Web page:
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Kick Serve vs Slice Serve: Which Is Better?

The slice and kick serve are 2 of the most effective serve techniques in tennis, but which one is the best?

In this blog post, I’ll look at the differences between the slice and the kick serve and the advantages and disadvantages of both.

What Is a Kick Serve?

The kick serve requires a different swing path and ball toss compared to flat and slice serves.

You need to toss the ball over your head, or even a touch to the left-hand side.

When you swing you try and serve up on the ball in a 7 to 1, or 8 to 2 motion (if you think of a clock).

For the follow-through, you swing up and over, parallel to the bassline.

For flat and slice serves, the service action is a lot more forward hitting through the ball.


After landing in the service box the ball ‘kicks’ up more, which can take your opponent by surprise, and make it harder for them to hit a winner.

As the ball has more top spin, it will tend to dip as the ball goes over the net (like when you hit a top spin forehand or backhand). This gives you a lot more margin for error as it means you can aim higher over the net.


If you don’t get enough depth on the serve into the opponent’s service box, the ball can tend to sit up into their hitting zone, especially if you don’t get enough sidespin on the serve.

Of the three types of serve; kick, flat, and slice, the kick is the hardest to master, and requires a lot of practice to use effectively.

How To Hit a Slice Serve

The slice serve is hit with side spin, by brushing the side of the ball. If you think of a clock, it means hitting the ball in the 2 o’clock position (for right-handers).

Once hit, the ball will tend to swing right to left in the air (opposite for lefties).

Here are the advantages and disadvantages of a slice serve.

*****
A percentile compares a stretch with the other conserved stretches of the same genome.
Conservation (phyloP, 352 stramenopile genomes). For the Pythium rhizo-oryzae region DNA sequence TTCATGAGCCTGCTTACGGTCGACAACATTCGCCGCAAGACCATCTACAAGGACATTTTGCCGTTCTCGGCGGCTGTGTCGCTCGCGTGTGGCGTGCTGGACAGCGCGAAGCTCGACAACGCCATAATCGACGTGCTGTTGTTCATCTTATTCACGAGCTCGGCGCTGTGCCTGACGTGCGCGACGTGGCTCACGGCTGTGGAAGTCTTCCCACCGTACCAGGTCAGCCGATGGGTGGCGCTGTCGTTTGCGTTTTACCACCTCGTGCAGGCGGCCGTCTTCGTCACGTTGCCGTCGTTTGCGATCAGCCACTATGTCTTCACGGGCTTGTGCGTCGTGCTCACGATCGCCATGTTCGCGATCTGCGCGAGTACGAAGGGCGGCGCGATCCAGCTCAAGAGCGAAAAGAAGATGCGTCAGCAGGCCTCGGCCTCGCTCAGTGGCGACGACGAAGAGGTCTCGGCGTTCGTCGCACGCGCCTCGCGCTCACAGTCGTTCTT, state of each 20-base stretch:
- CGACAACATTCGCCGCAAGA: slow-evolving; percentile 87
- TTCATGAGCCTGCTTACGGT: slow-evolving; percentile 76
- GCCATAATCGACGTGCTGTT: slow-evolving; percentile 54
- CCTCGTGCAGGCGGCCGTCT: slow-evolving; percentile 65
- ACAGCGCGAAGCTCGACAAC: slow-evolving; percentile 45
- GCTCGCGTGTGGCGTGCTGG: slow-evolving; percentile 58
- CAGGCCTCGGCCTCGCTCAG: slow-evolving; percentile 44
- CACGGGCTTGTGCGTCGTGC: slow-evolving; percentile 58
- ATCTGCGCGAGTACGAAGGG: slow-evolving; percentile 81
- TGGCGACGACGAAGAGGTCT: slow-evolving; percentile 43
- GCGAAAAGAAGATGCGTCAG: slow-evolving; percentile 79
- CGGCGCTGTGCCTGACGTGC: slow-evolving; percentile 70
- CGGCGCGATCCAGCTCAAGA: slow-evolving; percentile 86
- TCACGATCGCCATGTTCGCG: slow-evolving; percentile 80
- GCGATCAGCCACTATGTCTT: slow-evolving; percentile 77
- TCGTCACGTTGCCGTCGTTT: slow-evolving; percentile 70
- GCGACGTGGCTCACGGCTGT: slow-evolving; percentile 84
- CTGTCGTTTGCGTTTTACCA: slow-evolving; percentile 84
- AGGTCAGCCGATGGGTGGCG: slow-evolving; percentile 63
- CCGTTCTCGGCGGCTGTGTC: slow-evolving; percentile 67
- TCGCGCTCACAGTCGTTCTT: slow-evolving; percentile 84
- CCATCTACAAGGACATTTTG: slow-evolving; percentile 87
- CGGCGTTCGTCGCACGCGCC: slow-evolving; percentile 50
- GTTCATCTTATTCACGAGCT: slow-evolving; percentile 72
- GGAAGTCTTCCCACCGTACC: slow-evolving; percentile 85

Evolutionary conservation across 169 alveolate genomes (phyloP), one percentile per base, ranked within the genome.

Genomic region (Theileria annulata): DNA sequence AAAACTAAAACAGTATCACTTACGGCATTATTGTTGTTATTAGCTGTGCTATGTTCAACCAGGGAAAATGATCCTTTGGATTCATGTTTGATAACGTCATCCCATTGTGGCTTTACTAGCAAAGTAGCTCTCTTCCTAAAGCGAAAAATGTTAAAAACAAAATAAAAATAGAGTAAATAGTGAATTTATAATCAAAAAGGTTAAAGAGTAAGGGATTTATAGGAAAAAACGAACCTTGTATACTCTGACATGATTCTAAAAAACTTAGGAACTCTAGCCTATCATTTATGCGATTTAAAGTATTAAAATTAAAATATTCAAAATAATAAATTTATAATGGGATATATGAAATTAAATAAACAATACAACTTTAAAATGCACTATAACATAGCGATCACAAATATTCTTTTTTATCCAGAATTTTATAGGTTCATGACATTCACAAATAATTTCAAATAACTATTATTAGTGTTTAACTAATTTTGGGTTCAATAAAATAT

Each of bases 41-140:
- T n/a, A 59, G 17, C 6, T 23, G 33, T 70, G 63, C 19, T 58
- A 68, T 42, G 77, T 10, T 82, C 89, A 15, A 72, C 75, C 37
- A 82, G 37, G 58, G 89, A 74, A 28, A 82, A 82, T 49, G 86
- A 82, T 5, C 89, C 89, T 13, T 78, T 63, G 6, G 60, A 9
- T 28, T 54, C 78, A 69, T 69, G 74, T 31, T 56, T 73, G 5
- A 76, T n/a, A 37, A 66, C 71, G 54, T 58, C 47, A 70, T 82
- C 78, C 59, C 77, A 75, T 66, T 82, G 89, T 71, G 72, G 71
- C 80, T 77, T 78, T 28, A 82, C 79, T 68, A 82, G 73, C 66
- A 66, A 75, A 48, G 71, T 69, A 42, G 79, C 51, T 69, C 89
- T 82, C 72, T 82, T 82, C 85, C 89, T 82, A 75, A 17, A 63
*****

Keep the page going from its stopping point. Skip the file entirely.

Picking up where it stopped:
It is generally quite a consistent serve, and for most players, it has a good feel which can give you confidence in matches.

Once you get a good slice serve, with a bit of power, you can really make your opponents move, often out of the court if you’re serving on the deuce side (for righty players).

This can open the court up for you to hit a winner after their return.


The drawback of a slice serve is that it is easy to read.

You can see it coming, as it is obvious where the server is hitting the ball to impart the sidespin.

It also has a slightly lower margin for error than the kick serve, because it doesn’t have as much top spin to make the ball dip into the service box. 

Consequently, you have to be more accurate with this serve, which means it is generally more effective as a first serve, than a second serve.

The Verdict – Kick Serve vs Slice Serve

While the kick serve is more effective on the professional level, a mix of both serve techniques is key. Not knowing what serve will come next is a returners nightmare and what’s separates a good server from a great one.

Of course, it’s not all about these 2 serves, knowing how to use all the different types of serves; flat, kick, topspin, and slice, will be a great asset to your game and ensure you win more points on your serve.

Which one is more effective? Both, but if I had to choose one, it’s the kick serve.